Mutant is the name given to any living thing, cell or gene that has undergone obvious changes in its DNA. Mutations are breaks and shifts that occur as a result of physical (for example, radiation) or chemical effects in the DNA molecule, found in the cell nucleus that carries genetic data. Mutations damage the nucleotides that make up DNA. The components making up genetic information are either detached from their locations, damaged or else transported to different sites in the DNA. They cause damage and other changes that are usually too severe for the cell to repair. Cells or living things subjected to such mutations-99% of which are harmful and the other 1% neutral or silent- are known as mutants. (See Mutation: An Imaginary Mechanism)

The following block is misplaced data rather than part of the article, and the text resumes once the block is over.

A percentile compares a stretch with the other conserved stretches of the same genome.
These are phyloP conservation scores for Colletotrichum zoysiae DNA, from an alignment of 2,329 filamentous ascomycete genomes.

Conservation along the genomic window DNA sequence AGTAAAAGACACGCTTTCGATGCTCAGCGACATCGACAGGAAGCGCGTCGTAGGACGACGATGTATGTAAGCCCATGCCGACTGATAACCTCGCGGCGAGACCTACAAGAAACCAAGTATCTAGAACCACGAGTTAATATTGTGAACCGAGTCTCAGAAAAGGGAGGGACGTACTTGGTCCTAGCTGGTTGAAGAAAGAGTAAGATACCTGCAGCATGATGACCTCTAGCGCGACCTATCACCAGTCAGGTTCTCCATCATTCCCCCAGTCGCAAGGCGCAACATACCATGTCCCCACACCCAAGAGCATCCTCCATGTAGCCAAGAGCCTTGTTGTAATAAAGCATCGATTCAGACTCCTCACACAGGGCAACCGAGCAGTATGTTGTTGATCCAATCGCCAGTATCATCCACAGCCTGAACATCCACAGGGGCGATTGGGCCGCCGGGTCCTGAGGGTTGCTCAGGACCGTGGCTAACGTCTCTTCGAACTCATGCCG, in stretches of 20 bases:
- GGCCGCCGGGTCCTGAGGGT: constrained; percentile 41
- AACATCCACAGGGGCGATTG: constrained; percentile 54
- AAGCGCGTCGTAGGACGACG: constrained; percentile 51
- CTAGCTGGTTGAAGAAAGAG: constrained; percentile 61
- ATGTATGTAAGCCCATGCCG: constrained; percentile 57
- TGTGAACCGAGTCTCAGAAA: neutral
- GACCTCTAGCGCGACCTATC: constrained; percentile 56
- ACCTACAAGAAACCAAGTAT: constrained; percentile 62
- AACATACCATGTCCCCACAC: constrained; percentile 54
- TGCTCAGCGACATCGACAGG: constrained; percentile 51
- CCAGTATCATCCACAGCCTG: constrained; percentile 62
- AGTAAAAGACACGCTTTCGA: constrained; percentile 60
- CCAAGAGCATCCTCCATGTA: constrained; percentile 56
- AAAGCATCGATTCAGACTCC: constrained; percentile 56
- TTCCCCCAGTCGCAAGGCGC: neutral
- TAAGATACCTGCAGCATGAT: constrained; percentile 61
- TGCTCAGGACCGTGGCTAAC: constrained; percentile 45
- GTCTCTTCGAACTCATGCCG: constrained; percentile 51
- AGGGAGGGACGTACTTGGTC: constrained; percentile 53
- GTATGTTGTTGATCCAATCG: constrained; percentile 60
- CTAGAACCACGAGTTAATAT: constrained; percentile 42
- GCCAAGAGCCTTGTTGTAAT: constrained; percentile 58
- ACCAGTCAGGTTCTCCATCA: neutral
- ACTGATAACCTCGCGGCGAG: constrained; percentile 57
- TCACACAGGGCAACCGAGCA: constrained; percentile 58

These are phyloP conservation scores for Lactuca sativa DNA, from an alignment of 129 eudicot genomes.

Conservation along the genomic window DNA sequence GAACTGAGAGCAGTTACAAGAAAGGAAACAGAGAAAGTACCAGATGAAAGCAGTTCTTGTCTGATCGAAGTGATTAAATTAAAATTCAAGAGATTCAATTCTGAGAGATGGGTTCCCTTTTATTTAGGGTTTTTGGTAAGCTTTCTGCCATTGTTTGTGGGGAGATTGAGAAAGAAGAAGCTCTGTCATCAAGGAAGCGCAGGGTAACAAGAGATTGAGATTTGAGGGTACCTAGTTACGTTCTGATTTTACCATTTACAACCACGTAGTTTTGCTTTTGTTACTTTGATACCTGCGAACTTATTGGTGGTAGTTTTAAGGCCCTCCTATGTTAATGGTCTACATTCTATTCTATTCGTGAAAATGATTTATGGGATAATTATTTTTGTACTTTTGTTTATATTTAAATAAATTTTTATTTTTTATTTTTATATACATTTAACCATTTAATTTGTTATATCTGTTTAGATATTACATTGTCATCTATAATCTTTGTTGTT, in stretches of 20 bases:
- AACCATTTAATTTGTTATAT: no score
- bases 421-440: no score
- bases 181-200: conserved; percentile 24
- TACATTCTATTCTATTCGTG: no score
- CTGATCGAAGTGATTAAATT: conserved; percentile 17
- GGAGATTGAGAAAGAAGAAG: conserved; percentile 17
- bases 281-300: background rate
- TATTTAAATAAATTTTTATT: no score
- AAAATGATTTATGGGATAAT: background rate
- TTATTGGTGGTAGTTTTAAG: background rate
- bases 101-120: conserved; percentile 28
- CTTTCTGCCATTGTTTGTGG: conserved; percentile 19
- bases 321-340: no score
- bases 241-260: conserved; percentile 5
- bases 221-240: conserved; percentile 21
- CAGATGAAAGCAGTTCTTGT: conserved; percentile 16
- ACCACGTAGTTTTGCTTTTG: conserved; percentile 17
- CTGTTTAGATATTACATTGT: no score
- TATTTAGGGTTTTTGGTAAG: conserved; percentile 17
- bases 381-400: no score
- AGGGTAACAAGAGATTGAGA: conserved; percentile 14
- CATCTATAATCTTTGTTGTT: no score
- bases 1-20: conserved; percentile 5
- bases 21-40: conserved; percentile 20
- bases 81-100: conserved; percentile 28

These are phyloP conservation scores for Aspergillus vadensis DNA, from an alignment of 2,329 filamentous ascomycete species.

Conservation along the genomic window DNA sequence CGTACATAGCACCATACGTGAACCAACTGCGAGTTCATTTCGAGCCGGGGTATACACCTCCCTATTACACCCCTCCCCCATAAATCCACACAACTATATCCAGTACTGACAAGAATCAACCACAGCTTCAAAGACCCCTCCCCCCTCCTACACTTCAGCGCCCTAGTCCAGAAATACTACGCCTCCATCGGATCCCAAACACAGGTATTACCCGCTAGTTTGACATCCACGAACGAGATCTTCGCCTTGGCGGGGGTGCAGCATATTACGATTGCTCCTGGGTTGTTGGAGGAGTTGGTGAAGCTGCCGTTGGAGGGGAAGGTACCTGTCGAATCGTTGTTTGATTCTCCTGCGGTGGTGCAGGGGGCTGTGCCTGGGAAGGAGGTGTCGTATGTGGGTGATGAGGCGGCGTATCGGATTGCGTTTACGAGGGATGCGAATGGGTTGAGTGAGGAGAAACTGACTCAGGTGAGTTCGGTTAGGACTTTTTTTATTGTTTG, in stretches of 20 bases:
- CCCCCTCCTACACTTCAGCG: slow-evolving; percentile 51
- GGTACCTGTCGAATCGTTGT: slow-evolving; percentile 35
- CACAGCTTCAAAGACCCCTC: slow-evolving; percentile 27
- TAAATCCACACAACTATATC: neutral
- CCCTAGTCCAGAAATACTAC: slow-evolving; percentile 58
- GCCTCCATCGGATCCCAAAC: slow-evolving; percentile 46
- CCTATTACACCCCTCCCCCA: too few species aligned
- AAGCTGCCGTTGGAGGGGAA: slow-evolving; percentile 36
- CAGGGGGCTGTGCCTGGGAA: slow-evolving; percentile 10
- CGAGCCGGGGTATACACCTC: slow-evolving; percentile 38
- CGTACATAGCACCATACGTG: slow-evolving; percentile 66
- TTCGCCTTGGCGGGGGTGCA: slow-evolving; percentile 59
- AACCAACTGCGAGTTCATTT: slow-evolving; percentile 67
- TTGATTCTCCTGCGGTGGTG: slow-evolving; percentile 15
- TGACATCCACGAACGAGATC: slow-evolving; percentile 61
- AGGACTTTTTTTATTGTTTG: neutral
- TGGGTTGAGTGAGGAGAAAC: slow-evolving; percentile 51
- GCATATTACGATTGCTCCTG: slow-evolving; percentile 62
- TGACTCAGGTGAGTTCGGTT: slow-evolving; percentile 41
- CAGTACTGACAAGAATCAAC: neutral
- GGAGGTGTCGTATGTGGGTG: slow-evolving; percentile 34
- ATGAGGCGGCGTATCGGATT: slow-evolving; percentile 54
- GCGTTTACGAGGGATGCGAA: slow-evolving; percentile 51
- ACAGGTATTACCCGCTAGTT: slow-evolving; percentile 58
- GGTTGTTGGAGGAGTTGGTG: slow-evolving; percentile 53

Although mutations have clearly destructive effects, evolutionists regard random mutations occurring in living things' genetic structures as the source of the positive evolutionary changes that they assume took place. Yet mutations can never bestow a new organ or new characteristic on a living thing by adding new information to its DNA. They merely cause abnormalities, such as (on a fruit fly) a leg emerging from the back of the insect.
Can new information emerge as the result of mutations? Professor Werner Gitt responds to the question:
This idea is central in representations of evolution, but mutations can only cause changes in existing information. There can be no increase in information, and in general the results are injurious. New blueprints for new functions or new organs cannot arise; mutations cannot be the source of new (creative) information.63
63. Werner Gitt, In the Beginning was Information, Master Books, 2006, p. 126.